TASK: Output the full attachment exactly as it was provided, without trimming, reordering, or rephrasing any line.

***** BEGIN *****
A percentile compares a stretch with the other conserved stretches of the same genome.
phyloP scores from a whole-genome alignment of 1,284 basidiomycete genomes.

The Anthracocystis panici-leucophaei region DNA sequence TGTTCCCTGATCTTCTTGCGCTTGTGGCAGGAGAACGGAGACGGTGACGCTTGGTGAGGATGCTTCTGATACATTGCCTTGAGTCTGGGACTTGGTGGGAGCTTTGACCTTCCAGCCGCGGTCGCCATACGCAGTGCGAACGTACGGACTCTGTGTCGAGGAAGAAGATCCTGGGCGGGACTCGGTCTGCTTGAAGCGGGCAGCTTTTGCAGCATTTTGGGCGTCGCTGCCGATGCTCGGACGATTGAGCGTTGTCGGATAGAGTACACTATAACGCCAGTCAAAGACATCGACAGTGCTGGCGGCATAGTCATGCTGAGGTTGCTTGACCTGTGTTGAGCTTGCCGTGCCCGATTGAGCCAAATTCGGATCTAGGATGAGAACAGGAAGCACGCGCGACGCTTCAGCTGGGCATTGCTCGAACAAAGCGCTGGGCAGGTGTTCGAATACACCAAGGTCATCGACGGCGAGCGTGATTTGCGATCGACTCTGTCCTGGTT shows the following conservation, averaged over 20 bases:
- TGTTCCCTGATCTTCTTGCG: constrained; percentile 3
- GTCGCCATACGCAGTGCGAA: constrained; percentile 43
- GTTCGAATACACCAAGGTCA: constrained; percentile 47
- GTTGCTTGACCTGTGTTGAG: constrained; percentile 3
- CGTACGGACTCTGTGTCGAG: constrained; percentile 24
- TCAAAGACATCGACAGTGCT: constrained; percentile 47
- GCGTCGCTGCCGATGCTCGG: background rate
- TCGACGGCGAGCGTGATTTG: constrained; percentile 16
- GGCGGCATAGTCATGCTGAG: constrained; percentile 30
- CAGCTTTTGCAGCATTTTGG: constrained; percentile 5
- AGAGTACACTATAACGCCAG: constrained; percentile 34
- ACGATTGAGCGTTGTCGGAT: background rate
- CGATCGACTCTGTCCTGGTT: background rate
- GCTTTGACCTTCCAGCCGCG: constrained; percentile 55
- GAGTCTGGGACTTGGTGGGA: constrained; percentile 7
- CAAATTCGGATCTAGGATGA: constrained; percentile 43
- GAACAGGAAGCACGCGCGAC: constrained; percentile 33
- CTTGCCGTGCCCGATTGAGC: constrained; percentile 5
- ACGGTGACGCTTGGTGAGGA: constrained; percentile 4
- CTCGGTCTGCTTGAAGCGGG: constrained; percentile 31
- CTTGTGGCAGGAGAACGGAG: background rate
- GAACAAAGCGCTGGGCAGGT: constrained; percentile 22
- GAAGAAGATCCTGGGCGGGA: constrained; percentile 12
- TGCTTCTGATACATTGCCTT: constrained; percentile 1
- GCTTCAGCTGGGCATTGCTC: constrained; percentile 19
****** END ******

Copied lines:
A percentile compares a stretch with the other conserved stretches of the same genome.
phyloP scores from a whole-genome alignment of 1,284 basidiomycete genomes.

The Anthracocystis panici-leucophaei region DNA sequence TGTTCCCTGATCTTCTTGCGCTTGTGGCAGGAGAACGGAGACGGTGACGCTTGGTGAGGATGCTTCTGATACATTGCCTTGAGTCTGGGACTTGGTGGGAGCTTTGACCTTCCAGCCGCGGTCGCCATACGCAGTGCGAACGTACGGACTCTGTGTCGAGGAAGAAGATCCTGGGCGGGACTCGGTCTGCTTGAAGCGGGCAGCTTTTGCAGCATTTTGGGCGTCGCTGCCGATGCTCGGACGATTGAGCGTTGTCGGATAGAGTACACTATAACGCCAGTCAAAGACATCGACAGTGCTGGCGGCATAGTCATGCTGAGGTTGCTTGACCTGTGTTGAGCTTGCCGTGCCCGATTGAGCCAAATTCGGATCTAGGATGAGAACAGGAAGCACGCGCGACGCTTCAGCTGGGCATTGCTCGAACAAAGCGCTGGGCAGGTGTTCGAATACACCAAGGTCATCGACGGCGAGCGTGATTTGCGATCGACTCTGTCCTGGTT shows the following conservation, averaged over 20 bases:
- TGTTCCCTGATCTTCTTGCG: constrained; percentile 3
- GTCGCCATACGCAGTGCGAA: constrained; percentile 43
- GTTCGAATACACCAAGGTCA: constrained; percentile 47
- GTTGCTTGACCTGTGTTGAG: constrained; percentile 3
- CGTACGGACTCTGTGTCGAG: constrained; percentile 24
- TCAAAGACATCGACAGTGCT: constrained; percentile 47
- GCGTCGCTGCCGATGCTCGG: background rate
- TCGACGGCGAGCGTGATTTG: constrained; percentile 16
- GGCGGCATAGTCATGCTGAG: constrained; percentile 30
- CAGCTTTTGCAGCATTTTGG: constrained; percentile 5
- AGAGTACACTATAACGCCAG: constrained; percentile 34
- ACGATTGAGCGTTGTCGGAT: background rate
- CGATCGACTCTGTCCTGGTT: background rate
- GCTTTGACCTTCCAGCCGCG: constrained; percentile 55
- GAGTCTGGGACTTGGTGGGA: constrained; percentile 7
- CAAATTCGGATCTAGGATGA: constrained; percentile 43
- GAACAGGAAGCACGCGCGAC: constrained; percentile 33
- CTTGCCGTGCCCGATTGAGC: constrained; percentile 5
- ACGGTGACGCTTGGTGAGGA: constrained; percentile 4
- CTCGGTCTGCTTGAAGCGGG: constrained; percentile 31
- CTTGTGGCAGGAGAACGGAG: background rate
- GAACAAAGCGCTGGGCAGGT: constrained; percentile 22
- GAAGAAGATCCTGGGCGGGA: constrained; percentile 12
- TGCTTCTGATACATTGCCTT: constrained; percentile 1
- GCTTCAGCTGGGCATTGCTC: constrained; percentile 19